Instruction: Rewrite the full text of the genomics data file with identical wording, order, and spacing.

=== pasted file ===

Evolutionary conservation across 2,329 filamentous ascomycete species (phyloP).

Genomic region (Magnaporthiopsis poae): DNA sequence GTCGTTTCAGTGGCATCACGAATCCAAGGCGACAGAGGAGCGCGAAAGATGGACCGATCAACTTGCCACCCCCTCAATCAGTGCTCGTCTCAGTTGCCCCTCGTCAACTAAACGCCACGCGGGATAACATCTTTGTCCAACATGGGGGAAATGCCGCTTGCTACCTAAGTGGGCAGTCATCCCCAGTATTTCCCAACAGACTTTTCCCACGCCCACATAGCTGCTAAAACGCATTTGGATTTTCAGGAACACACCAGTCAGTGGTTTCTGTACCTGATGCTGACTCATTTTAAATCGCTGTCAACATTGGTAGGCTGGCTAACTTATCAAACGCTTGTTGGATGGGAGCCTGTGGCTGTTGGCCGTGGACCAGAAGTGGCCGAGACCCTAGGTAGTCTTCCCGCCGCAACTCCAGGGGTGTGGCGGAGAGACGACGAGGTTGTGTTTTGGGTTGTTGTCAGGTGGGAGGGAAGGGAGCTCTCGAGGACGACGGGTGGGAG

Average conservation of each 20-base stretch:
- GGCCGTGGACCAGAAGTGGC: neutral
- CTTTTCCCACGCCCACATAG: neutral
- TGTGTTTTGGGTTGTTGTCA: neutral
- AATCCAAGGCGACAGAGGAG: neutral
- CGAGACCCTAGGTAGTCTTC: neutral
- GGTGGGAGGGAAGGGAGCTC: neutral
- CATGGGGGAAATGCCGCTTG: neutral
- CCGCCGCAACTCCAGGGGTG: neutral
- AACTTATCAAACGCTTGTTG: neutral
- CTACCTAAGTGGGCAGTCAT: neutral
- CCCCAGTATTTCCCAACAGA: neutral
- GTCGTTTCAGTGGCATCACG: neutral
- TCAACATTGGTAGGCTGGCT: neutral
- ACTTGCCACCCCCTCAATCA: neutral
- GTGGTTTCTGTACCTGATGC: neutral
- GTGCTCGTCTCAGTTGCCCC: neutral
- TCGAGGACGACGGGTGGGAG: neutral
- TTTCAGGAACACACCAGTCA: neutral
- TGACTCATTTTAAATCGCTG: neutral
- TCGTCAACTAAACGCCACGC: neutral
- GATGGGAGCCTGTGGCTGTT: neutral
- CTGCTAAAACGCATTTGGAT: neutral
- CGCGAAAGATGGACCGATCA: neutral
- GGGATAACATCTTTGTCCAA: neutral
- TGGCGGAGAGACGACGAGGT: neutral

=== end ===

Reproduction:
Evolutionary conservation across 2,329 filamentous ascomycete species (phyloP).

Genomic region (Magnaporthiopsis poae): DNA sequence GTCGTTTCAGTGGCATCACGAATCCAAGGCGACAGAGGAGCGCGAAAGATGGACCGATCAACTTGCCACCCCCTCAATCAGTGCTCGTCTCAGTTGCCCCTCGTCAACTAAACGCCACGCGGGATAACATCTTTGTCCAACATGGGGGAAATGCCGCTTGCTACCTAAGTGGGCAGTCATCCCCAGTATTTCCCAACAGACTTTTCCCACGCCCACATAGCTGCTAAAACGCATTTGGATTTTCAGGAACACACCAGTCAGTGGTTTCTGTACCTGATGCTGACTCATTTTAAATCGCTGTCAACATTGGTAGGCTGGCTAACTTATCAAACGCTTGTTGGATGGGAGCCTGTGGCTGTTGGCCGTGGACCAGAAGTGGCCGAGACCCTAGGTAGTCTTCCCGCCGCAACTCCAGGGGTGTGGCGGAGAGACGACGAGGTTGTGTTTTGGGTTGTTGTCAGGTGGGAGGGAAGGGAGCTCTCGAGGACGACGGGTGGGAG

Average conservation of each 20-base stretch:
- GGCCGTGGACCAGAAGTGGC: neutral
- CTTTTCCCACGCCCACATAG: neutral
- TGTGTTTTGGGTTGTTGTCA: neutral
- AATCCAAGGCGACAGAGGAG: neutral
- CGAGACCCTAGGTAGTCTTC: neutral
- GGTGGGAGGGAAGGGAGCTC: neutral
- CATGGGGGAAATGCCGCTTG: neutral
- CCGCCGCAACTCCAGGGGTG: neutral
- AACTTATCAAACGCTTGTTG: neutral
- CTACCTAAGTGGGCAGTCAT: neutral
- CCCCAGTATTTCCCAACAGA: neutral
- GTCGTTTCAGTGGCATCACG: neutral
- TCAACATTGGTAGGCTGGCT: neutral
- ACTTGCCACCCCCTCAATCA: neutral
- GTGGTTTCTGTACCTGATGC: neutral
- GTGCTCGTCTCAGTTGCCCC: neutral
- TCGAGGACGACGGGTGGGAG: neutral
- TTTCAGGAACACACCAGTCA: neutral
- TGACTCATTTTAAATCGCTG: neutral
- TCGTCAACTAAACGCCACGC: neutral
- GATGGGAGCCTGTGGCTGTT: neutral
- CTGCTAAAACGCATTTGGAT: neutral
- CGCGAAAGATGGACCGATCA: neutral
- GGGATAACATCTTTGTCCAA: neutral
- TGGCGGAGAGACGACGAGGT: neutral